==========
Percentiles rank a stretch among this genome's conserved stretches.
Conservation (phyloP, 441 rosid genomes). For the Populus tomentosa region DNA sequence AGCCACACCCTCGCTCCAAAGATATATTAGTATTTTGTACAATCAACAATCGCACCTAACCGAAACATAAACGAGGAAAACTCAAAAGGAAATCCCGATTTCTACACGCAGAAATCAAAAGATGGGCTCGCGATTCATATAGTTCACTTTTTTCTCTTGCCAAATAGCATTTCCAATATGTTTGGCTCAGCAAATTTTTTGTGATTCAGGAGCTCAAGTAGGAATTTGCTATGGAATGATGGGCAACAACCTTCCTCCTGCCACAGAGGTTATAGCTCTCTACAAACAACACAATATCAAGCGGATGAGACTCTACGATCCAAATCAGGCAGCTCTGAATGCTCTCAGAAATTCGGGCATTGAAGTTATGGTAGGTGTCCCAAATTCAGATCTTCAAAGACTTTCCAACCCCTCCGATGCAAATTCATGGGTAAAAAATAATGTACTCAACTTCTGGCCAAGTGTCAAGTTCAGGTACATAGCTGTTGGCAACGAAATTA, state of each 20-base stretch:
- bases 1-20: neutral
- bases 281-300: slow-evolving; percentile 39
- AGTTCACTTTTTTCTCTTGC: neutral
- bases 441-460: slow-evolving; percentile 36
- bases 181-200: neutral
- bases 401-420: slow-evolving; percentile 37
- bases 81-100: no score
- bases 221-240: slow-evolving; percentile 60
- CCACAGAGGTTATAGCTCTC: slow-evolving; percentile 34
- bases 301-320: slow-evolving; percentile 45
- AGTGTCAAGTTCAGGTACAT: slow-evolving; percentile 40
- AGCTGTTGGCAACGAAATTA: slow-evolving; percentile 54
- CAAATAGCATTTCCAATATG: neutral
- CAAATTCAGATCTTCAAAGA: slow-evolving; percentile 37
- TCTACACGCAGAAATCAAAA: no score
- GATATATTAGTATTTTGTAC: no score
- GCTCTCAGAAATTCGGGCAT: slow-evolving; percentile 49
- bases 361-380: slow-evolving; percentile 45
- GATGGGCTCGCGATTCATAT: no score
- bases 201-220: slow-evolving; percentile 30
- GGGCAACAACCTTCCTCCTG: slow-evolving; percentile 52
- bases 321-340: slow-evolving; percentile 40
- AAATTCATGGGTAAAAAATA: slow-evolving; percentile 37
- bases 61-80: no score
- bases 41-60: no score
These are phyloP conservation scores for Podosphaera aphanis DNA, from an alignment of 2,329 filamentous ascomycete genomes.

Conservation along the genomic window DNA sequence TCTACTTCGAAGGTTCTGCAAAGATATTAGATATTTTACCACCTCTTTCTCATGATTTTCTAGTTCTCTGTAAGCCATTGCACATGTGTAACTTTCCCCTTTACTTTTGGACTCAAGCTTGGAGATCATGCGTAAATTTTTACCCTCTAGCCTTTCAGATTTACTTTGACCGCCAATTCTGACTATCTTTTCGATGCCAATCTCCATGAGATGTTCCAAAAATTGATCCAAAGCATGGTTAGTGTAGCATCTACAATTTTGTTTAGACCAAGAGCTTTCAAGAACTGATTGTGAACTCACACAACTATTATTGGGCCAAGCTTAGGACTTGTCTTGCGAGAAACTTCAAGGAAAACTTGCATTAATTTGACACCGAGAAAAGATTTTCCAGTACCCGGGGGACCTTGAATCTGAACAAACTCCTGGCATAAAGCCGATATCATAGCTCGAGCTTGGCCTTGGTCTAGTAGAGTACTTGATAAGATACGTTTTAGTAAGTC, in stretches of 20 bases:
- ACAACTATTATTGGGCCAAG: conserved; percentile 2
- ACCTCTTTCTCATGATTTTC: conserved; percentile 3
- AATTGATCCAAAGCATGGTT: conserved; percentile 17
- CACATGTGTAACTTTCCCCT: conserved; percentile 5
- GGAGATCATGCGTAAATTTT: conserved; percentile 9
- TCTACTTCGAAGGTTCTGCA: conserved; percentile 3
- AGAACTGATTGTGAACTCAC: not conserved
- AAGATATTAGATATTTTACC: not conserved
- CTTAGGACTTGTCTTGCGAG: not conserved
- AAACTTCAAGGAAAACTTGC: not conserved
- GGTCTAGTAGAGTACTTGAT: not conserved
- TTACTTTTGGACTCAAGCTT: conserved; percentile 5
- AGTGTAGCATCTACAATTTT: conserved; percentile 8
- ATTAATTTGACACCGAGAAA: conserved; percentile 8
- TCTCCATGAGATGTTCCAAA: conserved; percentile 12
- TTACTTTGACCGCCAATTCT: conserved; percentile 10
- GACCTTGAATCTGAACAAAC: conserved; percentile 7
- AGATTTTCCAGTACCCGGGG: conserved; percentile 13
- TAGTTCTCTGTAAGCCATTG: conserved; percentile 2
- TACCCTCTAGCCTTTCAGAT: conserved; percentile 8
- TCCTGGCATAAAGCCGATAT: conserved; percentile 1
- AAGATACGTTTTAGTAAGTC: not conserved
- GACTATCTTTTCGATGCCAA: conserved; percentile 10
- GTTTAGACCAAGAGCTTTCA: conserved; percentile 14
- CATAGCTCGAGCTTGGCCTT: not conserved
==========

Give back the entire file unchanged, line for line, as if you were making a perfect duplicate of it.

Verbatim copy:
Percentiles rank a stretch among this genome's conserved stretches.
Conservation (phyloP, 441 rosid genomes). For the Populus tomentosa region DNA sequence AGCCACACCCTCGCTCCAAAGATATATTAGTATTTTGTACAATCAACAATCGCACCTAACCGAAACATAAACGAGGAAAACTCAAAAGGAAATCCCGATTTCTACACGCAGAAATCAAAAGATGGGCTCGCGATTCATATAGTTCACTTTTTTCTCTTGCCAAATAGCATTTCCAATATGTTTGGCTCAGCAAATTTTTTGTGATTCAGGAGCTCAAGTAGGAATTTGCTATGGAATGATGGGCAACAACCTTCCTCCTGCCACAGAGGTTATAGCTCTCTACAAACAACACAATATCAAGCGGATGAGACTCTACGATCCAAATCAGGCAGCTCTGAATGCTCTCAGAAATTCGGGCATTGAAGTTATGGTAGGTGTCCCAAATTCAGATCTTCAAAGACTTTCCAACCCCTCCGATGCAAATTCATGGGTAAAAAATAATGTACTCAACTTCTGGCCAAGTGTCAAGTTCAGGTACATAGCTGTTGGCAACGAAATTA, state of each 20-base stretch:
- bases 1-20: neutral
- bases 281-300: slow-evolving; percentile 39
- AGTTCACTTTTTTCTCTTGC: neutral
- bases 441-460: slow-evolving; percentile 36
- bases 181-200: neutral
- bases 401-420: slow-evolving; percentile 37
- bases 81-100: no score
- bases 221-240: slow-evolving; percentile 60
- CCACAGAGGTTATAGCTCTC: slow-evolving; percentile 34
- bases 301-320: slow-evolving; percentile 45
- AGTGTCAAGTTCAGGTACAT: slow-evolving; percentile 40
- AGCTGTTGGCAACGAAATTA: slow-evolving; percentile 54
- CAAATAGCATTTCCAATATG: neutral
- CAAATTCAGATCTTCAAAGA: slow-evolving; percentile 37
- TCTACACGCAGAAATCAAAA: no score
- GATATATTAGTATTTTGTAC: no score
- GCTCTCAGAAATTCGGGCAT: slow-evolving; percentile 49
- bases 361-380: slow-evolving; percentile 45
- GATGGGCTCGCGATTCATAT: no score
- bases 201-220: slow-evolving; percentile 30
- GGGCAACAACCTTCCTCCTG: slow-evolving; percentile 52
- bases 321-340: slow-evolving; percentile 40
- AAATTCATGGGTAAAAAATA: slow-evolving; percentile 37
- bases 61-80: no score
- bases 41-60: no score
These are phyloP conservation scores for Podosphaera aphanis DNA, from an alignment of 2,329 filamentous ascomycete genomes.

Conservation along the genomic window DNA sequence TCTACTTCGAAGGTTCTGCAAAGATATTAGATATTTTACCACCTCTTTCTCATGATTTTCTAGTTCTCTGTAAGCCATTGCACATGTGTAACTTTCCCCTTTACTTTTGGACTCAAGCTTGGAGATCATGCGTAAATTTTTACCCTCTAGCCTTTCAGATTTACTTTGACCGCCAATTCTGACTATCTTTTCGATGCCAATCTCCATGAGATGTTCCAAAAATTGATCCAAAGCATGGTTAGTGTAGCATCTACAATTTTGTTTAGACCAAGAGCTTTCAAGAACTGATTGTGAACTCACACAACTATTATTGGGCCAAGCTTAGGACTTGTCTTGCGAGAAACTTCAAGGAAAACTTGCATTAATTTGACACCGAGAAAAGATTTTCCAGTACCCGGGGGACCTTGAATCTGAACAAACTCCTGGCATAAAGCCGATATCATAGCTCGAGCTTGGCCTTGGTCTAGTAGAGTACTTGATAAGATACGTTTTAGTAAGTC, in stretches of 20 bases:
- ACAACTATTATTGGGCCAAG: conserved; percentile 2
- ACCTCTTTCTCATGATTTTC: conserved; percentile 3
- AATTGATCCAAAGCATGGTT: conserved; percentile 17
- CACATGTGTAACTTTCCCCT: conserved; percentile 5
- GGAGATCATGCGTAAATTTT: conserved; percentile 9
- TCTACTTCGAAGGTTCTGCA: conserved; percentile 3
- AGAACTGATTGTGAACTCAC: not conserved
- AAGATATTAGATATTTTACC: not conserved
- CTTAGGACTTGTCTTGCGAG: not conserved
- AAACTTCAAGGAAAACTTGC: not conserved
- GGTCTAGTAGAGTACTTGAT: not conserved
- TTACTTTTGGACTCAAGCTT: conserved; percentile 5
- AGTGTAGCATCTACAATTTT: conserved; percentile 8
- ATTAATTTGACACCGAGAAA: conserved; percentile 8
- TCTCCATGAGATGTTCCAAA: conserved; percentile 12
- TTACTTTGACCGCCAATTCT: conserved; percentile 10
- GACCTTGAATCTGAACAAAC: conserved; percentile 7
- AGATTTTCCAGTACCCGGGG: conserved; percentile 13
- TAGTTCTCTGTAAGCCATTG: conserved; percentile 2
- TACCCTCTAGCCTTTCAGAT: conserved; percentile 8
- TCCTGGCATAAAGCCGATAT: conserved; percentile 1
- AAGATACGTTTTAGTAAGTC: not conserved
- GACTATCTTTTCGATGCCAA: conserved; percentile 10
- GTTTAGACCAAGAGCTTTCA: conserved; percentile 14
- CATAGCTCGAGCTTGGCCTT: not conserved